In 2009, the UK supported an EU recommendation calling on each Member State to adopt a rare disease plan by the end of 2013. Centres of Excellence, where treatment, expertise and research come together, were to be a central part of the plan. But as the UK develops its strategy for rare diseases ahead of the end of the year deadline, there are still lots of questions about what Centres of Excellence really are and what they should do, and what their role might be in supporting research into rare conditions. Rare Disease UK has set out to answer some of these questions in a report published yesterday.
So what is a Centre of Excellence?
There isn't a uniform definition of a Centre of Excellence, in fact there are a range of names for these centres including ''Centre of Reference', 'Centre of Expertise', 'Reference Centre' and 'Expert Centre'. And these centres can be both virtual with a network of experts across different hospitals or physical with their own building. They are seen as a central part of joining up care, treatment and research to deliver these services effectively for people with rare diseases.
Following consultation, the UK government has drawn up six key criteria for Centres of Excellence:
- Coordinated care;
- Adequate caseload for expertise;
- Not dependent on a single clinician;
- Arrangements for transition from children’s to adults’ services;
- Engaged with people with rare conditions;
- Research active.
In their report published today, Rare Disease UK sets out to build on these criteria to propose what a Centre of Excellence should look like to deliver the most for people with rare diseases.
Informed by surveys of patients and clinicians, interviews and stakeholder events, Rare Disease UK's report supports these criteria, elaborating on these and proposing two further criteria. There is strong support for these centres to be active in research, supporting registries to collect and share information safely and securely to help researchers better understand conditions. They also include an increased focus on the role of these centres in education and training.
Coordinated care. The provision of a named care coordinator to every patient with a rare condition is an important component of coordinated care. This should be augmented with good quality communication and coordination with patients’ local healthcare providers.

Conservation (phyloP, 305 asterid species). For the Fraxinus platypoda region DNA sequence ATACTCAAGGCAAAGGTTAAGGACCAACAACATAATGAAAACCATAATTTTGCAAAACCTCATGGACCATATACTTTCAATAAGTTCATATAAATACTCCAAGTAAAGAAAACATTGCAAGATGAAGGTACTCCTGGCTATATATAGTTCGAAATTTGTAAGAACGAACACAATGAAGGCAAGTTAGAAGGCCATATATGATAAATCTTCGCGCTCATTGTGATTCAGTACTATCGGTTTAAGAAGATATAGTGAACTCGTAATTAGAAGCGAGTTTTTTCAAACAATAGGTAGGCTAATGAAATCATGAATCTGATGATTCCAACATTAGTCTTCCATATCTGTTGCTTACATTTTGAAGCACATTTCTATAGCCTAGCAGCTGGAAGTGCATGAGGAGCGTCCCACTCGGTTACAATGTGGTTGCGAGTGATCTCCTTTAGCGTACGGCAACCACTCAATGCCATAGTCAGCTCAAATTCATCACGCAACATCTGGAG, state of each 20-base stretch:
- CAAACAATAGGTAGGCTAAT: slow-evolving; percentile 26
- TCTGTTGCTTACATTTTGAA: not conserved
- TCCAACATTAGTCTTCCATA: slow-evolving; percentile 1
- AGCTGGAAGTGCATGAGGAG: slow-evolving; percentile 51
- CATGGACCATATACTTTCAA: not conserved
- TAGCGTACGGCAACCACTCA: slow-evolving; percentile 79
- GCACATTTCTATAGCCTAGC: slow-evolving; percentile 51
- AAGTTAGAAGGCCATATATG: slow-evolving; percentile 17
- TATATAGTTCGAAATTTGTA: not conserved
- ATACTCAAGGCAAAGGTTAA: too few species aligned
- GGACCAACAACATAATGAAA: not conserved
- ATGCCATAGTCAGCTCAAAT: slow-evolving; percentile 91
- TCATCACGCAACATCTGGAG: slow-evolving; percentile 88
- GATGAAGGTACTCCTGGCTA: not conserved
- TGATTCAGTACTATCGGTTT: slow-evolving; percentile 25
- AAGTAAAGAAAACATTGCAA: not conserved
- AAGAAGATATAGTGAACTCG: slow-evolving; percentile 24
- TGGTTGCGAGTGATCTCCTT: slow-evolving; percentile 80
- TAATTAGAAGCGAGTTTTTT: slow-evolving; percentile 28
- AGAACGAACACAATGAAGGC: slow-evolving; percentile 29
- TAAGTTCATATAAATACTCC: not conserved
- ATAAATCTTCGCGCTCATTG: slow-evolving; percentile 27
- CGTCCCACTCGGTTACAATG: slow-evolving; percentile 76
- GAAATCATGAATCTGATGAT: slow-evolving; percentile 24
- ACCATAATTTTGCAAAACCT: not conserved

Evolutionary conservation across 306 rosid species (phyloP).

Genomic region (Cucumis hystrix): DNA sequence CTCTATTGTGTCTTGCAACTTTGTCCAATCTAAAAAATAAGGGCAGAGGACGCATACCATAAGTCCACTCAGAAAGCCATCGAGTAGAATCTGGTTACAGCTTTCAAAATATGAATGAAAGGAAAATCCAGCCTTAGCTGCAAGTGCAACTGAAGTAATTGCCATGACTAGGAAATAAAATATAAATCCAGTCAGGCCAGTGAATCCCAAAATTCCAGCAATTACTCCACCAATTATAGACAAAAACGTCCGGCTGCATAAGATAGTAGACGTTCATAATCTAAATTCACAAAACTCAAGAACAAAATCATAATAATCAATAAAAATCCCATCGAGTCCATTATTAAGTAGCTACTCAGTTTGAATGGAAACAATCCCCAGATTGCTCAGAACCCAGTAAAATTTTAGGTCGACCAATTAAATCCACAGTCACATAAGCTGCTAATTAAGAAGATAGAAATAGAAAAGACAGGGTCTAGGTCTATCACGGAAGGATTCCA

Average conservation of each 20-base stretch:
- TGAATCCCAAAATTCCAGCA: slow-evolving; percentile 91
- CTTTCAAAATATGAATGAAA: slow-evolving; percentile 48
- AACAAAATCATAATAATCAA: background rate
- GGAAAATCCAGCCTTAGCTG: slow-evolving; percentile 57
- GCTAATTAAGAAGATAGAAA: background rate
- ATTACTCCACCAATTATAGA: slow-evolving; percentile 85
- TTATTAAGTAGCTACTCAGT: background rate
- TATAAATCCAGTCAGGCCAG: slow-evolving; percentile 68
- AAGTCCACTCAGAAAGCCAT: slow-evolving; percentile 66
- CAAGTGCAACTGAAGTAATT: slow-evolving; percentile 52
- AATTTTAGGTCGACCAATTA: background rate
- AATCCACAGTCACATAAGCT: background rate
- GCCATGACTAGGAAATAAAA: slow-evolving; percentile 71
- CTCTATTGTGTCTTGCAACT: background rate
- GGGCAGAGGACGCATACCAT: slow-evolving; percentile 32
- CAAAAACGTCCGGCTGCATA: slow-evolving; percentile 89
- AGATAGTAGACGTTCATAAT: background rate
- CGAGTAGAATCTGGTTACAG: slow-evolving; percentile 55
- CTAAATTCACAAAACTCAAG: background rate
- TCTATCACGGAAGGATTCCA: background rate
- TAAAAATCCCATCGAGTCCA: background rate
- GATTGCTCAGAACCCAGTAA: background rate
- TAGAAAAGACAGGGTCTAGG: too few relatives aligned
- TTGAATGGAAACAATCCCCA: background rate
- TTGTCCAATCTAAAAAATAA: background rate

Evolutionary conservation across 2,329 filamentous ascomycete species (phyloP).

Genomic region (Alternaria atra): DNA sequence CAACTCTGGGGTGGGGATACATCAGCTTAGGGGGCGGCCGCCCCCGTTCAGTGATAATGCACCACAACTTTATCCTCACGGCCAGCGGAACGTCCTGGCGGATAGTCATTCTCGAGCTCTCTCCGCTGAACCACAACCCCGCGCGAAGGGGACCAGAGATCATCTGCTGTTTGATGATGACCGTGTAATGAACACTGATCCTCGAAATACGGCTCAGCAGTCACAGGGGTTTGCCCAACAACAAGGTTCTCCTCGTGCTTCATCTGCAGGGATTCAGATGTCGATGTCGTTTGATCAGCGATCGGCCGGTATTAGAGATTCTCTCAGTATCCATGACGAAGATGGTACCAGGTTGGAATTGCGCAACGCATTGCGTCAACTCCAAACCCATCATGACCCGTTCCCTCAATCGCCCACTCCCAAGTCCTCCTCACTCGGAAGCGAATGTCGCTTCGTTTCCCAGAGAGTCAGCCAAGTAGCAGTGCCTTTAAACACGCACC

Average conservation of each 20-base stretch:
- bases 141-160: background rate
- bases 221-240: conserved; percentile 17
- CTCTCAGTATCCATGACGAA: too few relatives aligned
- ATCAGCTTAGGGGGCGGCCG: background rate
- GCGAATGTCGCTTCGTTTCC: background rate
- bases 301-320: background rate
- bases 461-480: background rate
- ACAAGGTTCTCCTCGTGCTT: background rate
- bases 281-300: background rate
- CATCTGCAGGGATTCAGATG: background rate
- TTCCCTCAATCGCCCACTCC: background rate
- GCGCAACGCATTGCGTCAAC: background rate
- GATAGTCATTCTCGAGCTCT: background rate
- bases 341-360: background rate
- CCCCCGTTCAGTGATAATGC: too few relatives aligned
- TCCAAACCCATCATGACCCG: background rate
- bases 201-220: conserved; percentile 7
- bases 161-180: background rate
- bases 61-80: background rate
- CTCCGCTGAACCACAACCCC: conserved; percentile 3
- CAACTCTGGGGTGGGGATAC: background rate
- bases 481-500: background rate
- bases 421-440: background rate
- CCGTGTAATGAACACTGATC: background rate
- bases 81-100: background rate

Adequate caseload for expertise. This is a key requirement for the sustainability of a Centre of Excellence, and goes hand-in-hand with the following criterion. This critical mass of patients not only supports the sustainability of care provision, but also facilitates other activities of a Centre of Excellence such as research.
Not dependent on a single clinician. This criterion was supported by our findings, and is vital for the sustainability of Centres of Excellence.
Arrangements for transition from children’s to adults’ services. This is a key issue for those affected by childhood onset rare conditions. This is an issue that affects all care provision, within and without Centres of Excellence, and we have purposely left discussion of this for our next report, which will cover transition both between paediatric services and adult services and between adult services and geriatric services in the UK.
Engaged with people with rare conditions. This criterion needs to cover our three recommendations regarding the use of a Centre of Excellence as an information hub, a location for peer interaction and that Centres of Excellence should work with patient organisations.
Research active. The Department of Health in England’s final criterion is supported by our work. Specifically the benefits of locating research in a Centre of Excellence were recognised and the importance of recording and sharing information collected either through their own registry or through participation in a national registry.
Education and training for medical professionals. Education and training is an important component of the sustainability of a Centre of Excellence. Strong links need to be made in both directions between education providers and Centres of Excellence.
Membership of international networks of excellence. Where applicable it is vital that Centres of Excellence do not work in isolation. Exchange of best practice leads directly to high quality care and high quality research with benefits for those affected by rare conditions and health services.
And to ensure each Centre of Excellence is offering these, the report suggests that NHS national commissioning bodies should designate and monitor Centres of Excellence in the UK, supporting them as they develop.
The UK government has until the end of 2013 to publish the UK strategy for rare diseases. Each nation of the UK will then need to develop implementation.